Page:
Ice Component of Models

CLIMATE MODELS HAVE developed from mathematical formulas used in the 19th century to try to predict the weather. The lack of accurate and comprehensive data and the need to rely on manual calculation techniques made these approaches very difficult, and ultimately, they were abandoned as it became clear that the results of the equations did not match real-world conditions. During World War II, military expediencies demanded that more data be collected about the atmosphere, and this capacity remained in force after the war. The quantity of data available enabled researchers to check their calculations against real-world conditions. The advent of computers reduced the time needed to complete calculations.

The result is that climate models were refined and developed to a far more sophisticated degree than had previously been imagined possible. One implication of this is that modelers have been able to include a number of new variables in their models, or else to increase the complexity with which existing variables are treated. As a result, the atmosphere is divided into an increasingly large number of layers, and land cover is divided into different elevations, types, and albedos, for example. The insertion of ice into climate models is a further example of the refinement. Models that include ice components may be referred to as oceanic models, and they are a necessary part of comprehensive Coupled Atmosphere-Oceanic General Climate Models.

Ice may be considered both as land cover and as part of the sea. The composition of the ice, as well as its size and structure, will have an impact on its albedo, which represents the degree to which light is reflected from its surface. Ice is involved in the exchange of salt from water to ice, and also has an impact on the surrounding land cover. Ice will increase or decrease according to fairly predictable patterns. However, the calving process by which icebergs divide is less easy to predict. The momentum of ice is now more accurately calculated by using scaling arguments, while incremental remapping is now used to consider horizontal advection.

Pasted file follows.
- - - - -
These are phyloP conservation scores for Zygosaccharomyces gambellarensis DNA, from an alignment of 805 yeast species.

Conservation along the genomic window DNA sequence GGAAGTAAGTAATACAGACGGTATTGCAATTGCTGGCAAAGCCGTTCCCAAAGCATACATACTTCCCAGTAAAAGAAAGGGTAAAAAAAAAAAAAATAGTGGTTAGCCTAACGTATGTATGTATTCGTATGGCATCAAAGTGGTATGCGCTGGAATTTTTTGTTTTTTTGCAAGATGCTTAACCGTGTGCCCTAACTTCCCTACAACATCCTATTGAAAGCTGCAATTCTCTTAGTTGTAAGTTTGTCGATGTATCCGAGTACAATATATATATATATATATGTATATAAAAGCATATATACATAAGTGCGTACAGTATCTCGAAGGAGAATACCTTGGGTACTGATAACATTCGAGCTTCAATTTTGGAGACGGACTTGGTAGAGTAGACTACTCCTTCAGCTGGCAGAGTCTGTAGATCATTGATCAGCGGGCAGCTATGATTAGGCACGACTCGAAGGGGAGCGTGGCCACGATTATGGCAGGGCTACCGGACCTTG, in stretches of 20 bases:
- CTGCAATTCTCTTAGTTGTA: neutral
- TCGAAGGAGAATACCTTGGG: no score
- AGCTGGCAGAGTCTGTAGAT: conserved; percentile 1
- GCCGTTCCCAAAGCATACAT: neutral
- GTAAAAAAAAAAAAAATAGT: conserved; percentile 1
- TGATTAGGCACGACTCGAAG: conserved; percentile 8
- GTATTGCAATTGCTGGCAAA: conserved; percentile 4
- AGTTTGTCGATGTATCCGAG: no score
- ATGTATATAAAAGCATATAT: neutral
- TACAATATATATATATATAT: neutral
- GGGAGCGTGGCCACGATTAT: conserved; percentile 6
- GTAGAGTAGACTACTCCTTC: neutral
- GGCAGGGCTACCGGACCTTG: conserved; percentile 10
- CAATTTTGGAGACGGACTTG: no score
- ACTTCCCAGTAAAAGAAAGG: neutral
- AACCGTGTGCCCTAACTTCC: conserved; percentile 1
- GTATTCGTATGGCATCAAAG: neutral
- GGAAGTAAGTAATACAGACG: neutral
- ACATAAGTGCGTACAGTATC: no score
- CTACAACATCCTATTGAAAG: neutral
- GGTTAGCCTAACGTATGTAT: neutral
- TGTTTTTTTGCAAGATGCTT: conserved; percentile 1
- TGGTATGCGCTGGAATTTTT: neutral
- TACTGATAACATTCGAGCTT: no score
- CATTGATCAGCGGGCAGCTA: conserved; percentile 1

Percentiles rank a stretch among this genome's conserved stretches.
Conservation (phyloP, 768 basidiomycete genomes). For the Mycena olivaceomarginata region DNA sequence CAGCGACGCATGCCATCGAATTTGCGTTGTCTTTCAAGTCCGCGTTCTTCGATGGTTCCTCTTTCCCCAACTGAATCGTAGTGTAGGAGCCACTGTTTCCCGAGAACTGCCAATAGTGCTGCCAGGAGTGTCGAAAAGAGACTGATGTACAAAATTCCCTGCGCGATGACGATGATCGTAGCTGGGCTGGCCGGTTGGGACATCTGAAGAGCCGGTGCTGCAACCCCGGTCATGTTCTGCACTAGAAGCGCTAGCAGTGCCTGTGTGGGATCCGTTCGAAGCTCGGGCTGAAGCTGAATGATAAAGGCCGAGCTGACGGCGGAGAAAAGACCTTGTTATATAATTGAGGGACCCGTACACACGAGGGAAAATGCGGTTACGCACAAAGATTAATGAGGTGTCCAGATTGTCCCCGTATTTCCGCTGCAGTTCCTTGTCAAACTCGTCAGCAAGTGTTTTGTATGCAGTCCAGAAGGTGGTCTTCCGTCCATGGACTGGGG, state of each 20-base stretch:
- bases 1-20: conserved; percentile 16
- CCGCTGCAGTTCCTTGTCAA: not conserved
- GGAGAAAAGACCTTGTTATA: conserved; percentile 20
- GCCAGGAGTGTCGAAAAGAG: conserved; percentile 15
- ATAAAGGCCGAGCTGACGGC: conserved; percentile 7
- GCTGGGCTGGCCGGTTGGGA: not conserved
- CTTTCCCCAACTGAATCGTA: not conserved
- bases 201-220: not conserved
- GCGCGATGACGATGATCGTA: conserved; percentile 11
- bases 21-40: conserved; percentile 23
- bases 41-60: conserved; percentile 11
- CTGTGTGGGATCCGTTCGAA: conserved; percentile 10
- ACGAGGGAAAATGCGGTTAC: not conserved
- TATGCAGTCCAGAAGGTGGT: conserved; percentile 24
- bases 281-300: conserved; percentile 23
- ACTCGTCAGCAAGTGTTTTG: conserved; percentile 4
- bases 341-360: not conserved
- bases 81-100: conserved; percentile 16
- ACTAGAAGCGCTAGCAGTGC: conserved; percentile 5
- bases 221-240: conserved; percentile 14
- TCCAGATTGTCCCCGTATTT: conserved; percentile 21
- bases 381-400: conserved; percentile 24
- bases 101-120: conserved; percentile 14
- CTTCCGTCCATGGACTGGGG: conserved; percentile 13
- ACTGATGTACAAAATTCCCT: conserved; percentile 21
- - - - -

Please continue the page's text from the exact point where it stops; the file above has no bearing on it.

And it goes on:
In addition to modeling the presence of ice, researchers must also consider the ways in which the different components of the models interact with each other. Atmosphere, ocean, land, and sea-ice components exist in a dynamic state of change, depending on their interactions with each other and with external sources of energy. The impact of rapid ice-loss now experienced, for example, is being studied with great urgency, as it has unforeseen impacts upon the rest of the climate system, as well as the possibility of earthquakes and other tectonic activity. The release of more water into the seas will have an impact upon the amount of land above sea level and will, therefore, have an affect on patterns of human settlement.

As global warming and climate change continue to intensify, the amount of ice on the Earth's surface will continue to decrease. Estimates suggest that, if current trends continue, Himalayan ice will have disappeared within three decades, while polar ice is breaking up and melting at an ever-increasing rate. This will probably obviate the need to integrate the presence of ice into climate models in the future.

SEE ALSO: Albedo; Climate Models; Computer Models; Ice Ages; Ice Albedo Feedback.

BIBLIOGRAPHY. Canadian Centre for Climate Modelling and Analysis, (cited November 2007); W.M. Connolley, et al., "On the Consistent Scaling of Terms in the Sea Ice Dynamics Equation," Journal of Physical Oceanography (v.34, 2004); C.C. Gordon, et al., "The Simulation of SST, Sea Ice Extents and Ocean Heat Transports in a Version of the Hadley Centre Coupled Model without Flex Adjustments," Climate Dynamics (v.16/2-3, 2000); W.H. Libscomb and E.C. Hunke, "Modeling Sea-Ice Transport Using Incremental Remapping," Monthly Weather Review (v.132, 2004).

John Walsh Shinawatra University

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